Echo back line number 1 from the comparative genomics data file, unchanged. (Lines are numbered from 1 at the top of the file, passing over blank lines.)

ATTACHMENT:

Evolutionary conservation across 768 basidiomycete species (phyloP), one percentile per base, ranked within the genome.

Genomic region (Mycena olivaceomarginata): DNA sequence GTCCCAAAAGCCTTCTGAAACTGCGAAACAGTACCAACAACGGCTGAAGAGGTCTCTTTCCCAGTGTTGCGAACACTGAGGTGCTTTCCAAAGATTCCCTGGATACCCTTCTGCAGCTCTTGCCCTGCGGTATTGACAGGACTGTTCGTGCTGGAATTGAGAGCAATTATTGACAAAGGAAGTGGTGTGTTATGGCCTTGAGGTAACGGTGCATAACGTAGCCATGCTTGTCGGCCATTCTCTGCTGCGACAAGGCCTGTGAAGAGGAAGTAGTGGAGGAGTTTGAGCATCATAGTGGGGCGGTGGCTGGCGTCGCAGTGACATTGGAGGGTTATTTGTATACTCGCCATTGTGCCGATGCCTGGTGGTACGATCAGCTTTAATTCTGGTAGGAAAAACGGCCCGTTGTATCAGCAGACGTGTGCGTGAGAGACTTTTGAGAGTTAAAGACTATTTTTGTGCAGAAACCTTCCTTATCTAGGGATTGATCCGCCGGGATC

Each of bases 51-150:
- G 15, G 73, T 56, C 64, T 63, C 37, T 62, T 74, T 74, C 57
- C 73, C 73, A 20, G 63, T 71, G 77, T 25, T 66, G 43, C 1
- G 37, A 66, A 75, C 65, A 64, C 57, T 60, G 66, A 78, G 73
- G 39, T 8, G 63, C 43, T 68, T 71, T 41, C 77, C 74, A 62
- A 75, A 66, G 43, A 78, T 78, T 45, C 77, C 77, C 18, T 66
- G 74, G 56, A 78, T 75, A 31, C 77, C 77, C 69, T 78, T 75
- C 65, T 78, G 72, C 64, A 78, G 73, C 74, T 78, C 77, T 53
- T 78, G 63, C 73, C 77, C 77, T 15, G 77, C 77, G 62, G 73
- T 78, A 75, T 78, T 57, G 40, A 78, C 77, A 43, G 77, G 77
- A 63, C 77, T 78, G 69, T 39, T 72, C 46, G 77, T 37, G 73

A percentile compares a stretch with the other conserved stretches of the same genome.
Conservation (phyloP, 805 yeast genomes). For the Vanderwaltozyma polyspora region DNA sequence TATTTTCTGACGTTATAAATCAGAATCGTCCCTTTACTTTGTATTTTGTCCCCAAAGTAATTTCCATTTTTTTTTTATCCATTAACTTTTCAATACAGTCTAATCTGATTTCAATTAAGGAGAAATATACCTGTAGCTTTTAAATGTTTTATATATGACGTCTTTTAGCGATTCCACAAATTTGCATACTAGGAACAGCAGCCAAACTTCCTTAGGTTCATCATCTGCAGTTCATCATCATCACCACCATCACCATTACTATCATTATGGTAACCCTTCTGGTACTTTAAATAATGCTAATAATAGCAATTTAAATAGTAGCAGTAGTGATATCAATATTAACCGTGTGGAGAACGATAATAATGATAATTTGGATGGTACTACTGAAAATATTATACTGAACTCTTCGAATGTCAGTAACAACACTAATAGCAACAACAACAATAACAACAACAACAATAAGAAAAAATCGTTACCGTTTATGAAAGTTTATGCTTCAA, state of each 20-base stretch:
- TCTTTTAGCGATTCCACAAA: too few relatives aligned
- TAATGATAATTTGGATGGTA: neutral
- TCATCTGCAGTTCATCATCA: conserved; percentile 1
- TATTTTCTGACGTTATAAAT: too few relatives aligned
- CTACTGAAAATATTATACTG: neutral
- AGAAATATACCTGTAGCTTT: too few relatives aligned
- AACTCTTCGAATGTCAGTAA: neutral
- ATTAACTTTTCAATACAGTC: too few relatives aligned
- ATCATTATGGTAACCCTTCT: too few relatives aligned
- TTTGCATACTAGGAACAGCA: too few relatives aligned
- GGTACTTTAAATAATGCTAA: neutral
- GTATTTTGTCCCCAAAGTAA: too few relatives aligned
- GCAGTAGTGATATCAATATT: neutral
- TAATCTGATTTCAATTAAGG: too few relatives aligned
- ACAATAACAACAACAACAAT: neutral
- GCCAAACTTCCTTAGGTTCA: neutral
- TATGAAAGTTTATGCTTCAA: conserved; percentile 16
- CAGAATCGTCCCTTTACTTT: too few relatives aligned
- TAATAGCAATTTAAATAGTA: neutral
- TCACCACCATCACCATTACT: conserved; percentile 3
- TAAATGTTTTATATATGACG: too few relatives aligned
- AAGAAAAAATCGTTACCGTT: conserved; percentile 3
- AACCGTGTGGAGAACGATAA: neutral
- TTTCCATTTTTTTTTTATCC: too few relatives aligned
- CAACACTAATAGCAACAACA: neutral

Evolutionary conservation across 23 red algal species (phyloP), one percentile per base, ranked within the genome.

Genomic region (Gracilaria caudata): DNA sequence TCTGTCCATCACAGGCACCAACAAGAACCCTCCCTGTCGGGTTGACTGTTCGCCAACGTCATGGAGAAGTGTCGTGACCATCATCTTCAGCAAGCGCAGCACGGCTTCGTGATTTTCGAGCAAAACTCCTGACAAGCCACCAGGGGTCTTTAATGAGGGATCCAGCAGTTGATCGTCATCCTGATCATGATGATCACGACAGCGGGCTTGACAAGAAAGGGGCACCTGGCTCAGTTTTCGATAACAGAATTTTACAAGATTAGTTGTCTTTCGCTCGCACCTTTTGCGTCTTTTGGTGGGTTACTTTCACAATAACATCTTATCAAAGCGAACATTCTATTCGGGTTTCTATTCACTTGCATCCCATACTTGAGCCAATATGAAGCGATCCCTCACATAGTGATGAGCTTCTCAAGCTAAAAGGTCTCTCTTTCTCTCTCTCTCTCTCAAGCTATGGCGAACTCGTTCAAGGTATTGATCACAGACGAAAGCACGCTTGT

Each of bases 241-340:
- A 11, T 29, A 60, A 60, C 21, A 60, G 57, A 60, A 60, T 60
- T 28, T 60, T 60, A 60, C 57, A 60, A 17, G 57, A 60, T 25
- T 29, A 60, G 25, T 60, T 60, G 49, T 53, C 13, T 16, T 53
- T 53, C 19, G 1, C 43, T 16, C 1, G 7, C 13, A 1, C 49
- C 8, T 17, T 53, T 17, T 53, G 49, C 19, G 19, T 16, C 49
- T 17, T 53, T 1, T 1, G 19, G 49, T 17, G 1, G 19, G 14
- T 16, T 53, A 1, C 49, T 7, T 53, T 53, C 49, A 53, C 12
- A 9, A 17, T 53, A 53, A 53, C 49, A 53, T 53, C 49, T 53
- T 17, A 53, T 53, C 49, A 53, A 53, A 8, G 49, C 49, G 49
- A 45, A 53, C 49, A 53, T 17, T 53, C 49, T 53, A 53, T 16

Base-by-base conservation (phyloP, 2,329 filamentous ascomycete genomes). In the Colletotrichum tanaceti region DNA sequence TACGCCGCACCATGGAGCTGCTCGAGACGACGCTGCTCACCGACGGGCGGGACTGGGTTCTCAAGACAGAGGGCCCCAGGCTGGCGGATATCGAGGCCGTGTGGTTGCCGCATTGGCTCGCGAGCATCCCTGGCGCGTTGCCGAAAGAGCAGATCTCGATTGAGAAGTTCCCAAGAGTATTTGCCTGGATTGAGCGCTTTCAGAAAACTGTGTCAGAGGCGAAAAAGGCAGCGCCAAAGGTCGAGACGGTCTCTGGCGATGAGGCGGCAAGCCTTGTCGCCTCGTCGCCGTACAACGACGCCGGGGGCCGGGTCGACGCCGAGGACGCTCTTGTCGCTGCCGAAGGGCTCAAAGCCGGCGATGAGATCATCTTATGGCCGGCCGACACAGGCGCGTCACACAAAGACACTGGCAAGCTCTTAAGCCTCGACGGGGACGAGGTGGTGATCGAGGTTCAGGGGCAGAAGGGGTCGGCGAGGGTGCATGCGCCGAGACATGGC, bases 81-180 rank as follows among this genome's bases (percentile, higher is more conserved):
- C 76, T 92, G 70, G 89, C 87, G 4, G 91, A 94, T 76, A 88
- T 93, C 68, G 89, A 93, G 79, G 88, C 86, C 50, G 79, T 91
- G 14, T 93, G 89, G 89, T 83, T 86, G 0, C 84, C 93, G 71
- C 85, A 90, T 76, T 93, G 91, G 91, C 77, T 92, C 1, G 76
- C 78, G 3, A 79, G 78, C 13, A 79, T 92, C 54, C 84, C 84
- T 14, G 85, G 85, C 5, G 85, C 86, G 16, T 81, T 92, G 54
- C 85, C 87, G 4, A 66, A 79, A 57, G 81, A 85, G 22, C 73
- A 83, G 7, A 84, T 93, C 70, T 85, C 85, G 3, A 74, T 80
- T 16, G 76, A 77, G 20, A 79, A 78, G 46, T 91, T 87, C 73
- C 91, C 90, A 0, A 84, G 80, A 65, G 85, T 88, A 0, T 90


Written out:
Evolutionary conservation across 768 basidiomycete species (phyloP), one percentile per base, ranked within the genome.